Louis C.K. Responds to Sexual Harassment Allegations: "These Stories Are True"

Trigger warning: these allegations are sexually graphic in nature and may be disturbing to some readers

louis ck wearing blue suit

(Photo: Getty Images)

Updated on Nov. 10 at 2 p.m. to reflect Louis C.K.’s statement

According to the New York Timesfive women have come forward with allegations that comedian Louis C.K. “crossed a line into sexual misconduct” by masturbating in front of them without consent. 

In the late ’90s, a woman (who spoke to the Times on the condition of anonymity) said she was working in production at The Chris Rock Show when Louis C.K. asked her numerous times to watch him masturbate.

In 2002, Chicago comedy duo Dana Min Goodman and Julia Wolov were invited back to Louis C.K.’s hotel room, at which point Louis C.K. asked “if he could take out his penis.” They laughed it off as a joke, but then C.K. “proceeded to take all of his clothes off, and get completely naked, and started masturbating.”

In 2003, Abby Schachner was on the phone with Louis C.K. when she could hear him masturbating while they spoke.

In 2005, Louis C.K. asked Rebecca Corry if he could masturbate in front of her and she declined.

The New York Times attempted to reach Louis C.K. for comment before going to press, but his publicist said “Louis is not going to answer any questions,” via email.

The following day, on Nov. 10, Louis C.K. issued a statementwhich he requested be posted in its entirety. “These stories are true,” he writes. “At the time, I said to myself that what I did was okay because I never showed a woman my dick without asking first, which is also true. But what I learned later in life, too late, is that when you have power over another person, asking them to look at your dick isn’t a question.”

Louis C.K. continues: “There is nothing about this that I forgive myself for. And I have to reconcile it with who I am.” He concluded his statement saying: “I have spent my long and lucky career talking and saying anything I want. I will now step back and take a long time to listen.” 

Many on social media have noted that Louis C.K.’s statement, while an acknowledgement, is not in fact an apology. He admits what he did, but he does not use words you might usually find in an apology, like “I apologize” or “I’m sorry.”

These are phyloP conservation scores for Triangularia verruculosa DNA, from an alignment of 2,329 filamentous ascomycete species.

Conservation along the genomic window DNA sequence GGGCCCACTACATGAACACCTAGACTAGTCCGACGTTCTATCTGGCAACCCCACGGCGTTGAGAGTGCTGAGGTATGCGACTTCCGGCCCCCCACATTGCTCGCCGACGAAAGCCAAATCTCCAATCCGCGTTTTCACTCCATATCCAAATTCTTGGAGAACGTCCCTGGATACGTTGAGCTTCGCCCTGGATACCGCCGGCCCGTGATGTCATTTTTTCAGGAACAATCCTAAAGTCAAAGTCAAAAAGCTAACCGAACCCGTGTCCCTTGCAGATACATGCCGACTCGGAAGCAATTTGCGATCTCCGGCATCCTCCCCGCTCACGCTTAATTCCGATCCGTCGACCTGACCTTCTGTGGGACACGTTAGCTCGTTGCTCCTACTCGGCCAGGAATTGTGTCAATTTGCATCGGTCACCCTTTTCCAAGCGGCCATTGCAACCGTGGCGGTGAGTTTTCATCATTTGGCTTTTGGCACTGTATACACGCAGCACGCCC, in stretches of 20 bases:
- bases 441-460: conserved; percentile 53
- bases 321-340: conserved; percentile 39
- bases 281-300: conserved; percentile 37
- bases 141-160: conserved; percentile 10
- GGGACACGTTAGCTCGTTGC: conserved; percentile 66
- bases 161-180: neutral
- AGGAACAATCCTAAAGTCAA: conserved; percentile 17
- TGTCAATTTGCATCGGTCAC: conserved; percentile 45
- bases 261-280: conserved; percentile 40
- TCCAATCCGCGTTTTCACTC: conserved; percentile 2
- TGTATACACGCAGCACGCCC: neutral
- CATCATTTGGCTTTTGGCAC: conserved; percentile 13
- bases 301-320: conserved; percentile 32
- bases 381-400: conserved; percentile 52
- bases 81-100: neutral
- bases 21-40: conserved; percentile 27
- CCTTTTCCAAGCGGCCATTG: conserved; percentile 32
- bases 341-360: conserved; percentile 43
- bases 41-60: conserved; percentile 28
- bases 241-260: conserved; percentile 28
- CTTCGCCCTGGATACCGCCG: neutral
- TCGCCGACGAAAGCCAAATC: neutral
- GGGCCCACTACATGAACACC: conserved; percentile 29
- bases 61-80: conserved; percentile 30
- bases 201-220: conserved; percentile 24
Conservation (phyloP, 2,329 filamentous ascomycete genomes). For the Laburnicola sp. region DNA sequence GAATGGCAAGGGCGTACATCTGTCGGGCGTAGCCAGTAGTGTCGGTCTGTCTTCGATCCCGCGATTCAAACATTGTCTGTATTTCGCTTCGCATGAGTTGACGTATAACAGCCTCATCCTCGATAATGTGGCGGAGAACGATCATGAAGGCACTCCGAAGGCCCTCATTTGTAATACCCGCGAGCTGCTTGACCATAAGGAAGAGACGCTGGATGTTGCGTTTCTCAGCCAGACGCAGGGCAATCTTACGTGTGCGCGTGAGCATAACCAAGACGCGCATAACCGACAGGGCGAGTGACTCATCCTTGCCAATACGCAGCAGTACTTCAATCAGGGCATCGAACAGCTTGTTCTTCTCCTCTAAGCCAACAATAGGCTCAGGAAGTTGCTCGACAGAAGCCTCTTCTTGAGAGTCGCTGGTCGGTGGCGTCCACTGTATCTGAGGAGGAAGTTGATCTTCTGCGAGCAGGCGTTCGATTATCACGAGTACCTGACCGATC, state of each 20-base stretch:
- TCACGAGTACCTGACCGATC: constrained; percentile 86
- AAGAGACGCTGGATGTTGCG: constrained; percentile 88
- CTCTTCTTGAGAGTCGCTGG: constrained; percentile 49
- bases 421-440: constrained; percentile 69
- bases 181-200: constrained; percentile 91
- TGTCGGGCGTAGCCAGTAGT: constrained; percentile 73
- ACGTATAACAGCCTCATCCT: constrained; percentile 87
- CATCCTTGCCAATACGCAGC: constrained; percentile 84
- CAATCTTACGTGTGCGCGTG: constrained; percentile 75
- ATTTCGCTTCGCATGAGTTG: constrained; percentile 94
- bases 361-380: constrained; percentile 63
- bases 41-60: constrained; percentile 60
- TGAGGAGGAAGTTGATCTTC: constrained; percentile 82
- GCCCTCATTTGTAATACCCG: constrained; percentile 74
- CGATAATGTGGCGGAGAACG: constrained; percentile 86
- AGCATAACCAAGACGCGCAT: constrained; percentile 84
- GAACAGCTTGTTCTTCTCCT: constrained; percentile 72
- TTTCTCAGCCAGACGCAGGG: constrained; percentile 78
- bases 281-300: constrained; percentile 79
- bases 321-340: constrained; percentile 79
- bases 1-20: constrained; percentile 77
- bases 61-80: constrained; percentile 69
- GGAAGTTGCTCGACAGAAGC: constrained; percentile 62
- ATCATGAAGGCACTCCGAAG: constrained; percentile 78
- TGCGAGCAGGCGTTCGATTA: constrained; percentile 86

Hours before the New York Times article went live, Louis C.K. cancelled the New York premiere of his upcoming film I Love You, Daddy set to take place at the Paris Theatre on the evening of November 9, as well as his appearance on The Late Show with Stephen Colbert, citing “unexpected circumstances.”

Eerily enough, Louis C.K.’s new film Love You, Daddy—which stars himself and Chloë Grace Moretz—is the story of a television writer whose young daughter begins a romantic relationship with a 68-year-old filmmaker with a questionable past. In the film, one character “aggressively mimics masturbating in front of others,” said the New York Times.

Fellow comedian Tig Notaro, creator of the Amazon series One Mississippion which Louis C.K. is listed as an executive producer—has been extremely outspoken against Louis C.K., saying he has “nothing to do with the show.” In email correspondence with the New York Times, Notaro said, “Sadly, I’ve come to learn that Louis C.K.’s victims are not only real, but many are actual friends of mine within the comedy community.”

Notaro wasn’t the only one anticipating these allegations.

These allegations come in the wake of several hundred allegations against other men in the entertainment industry, including Harvey Weinstein, James Toback and Kevin Spacey.

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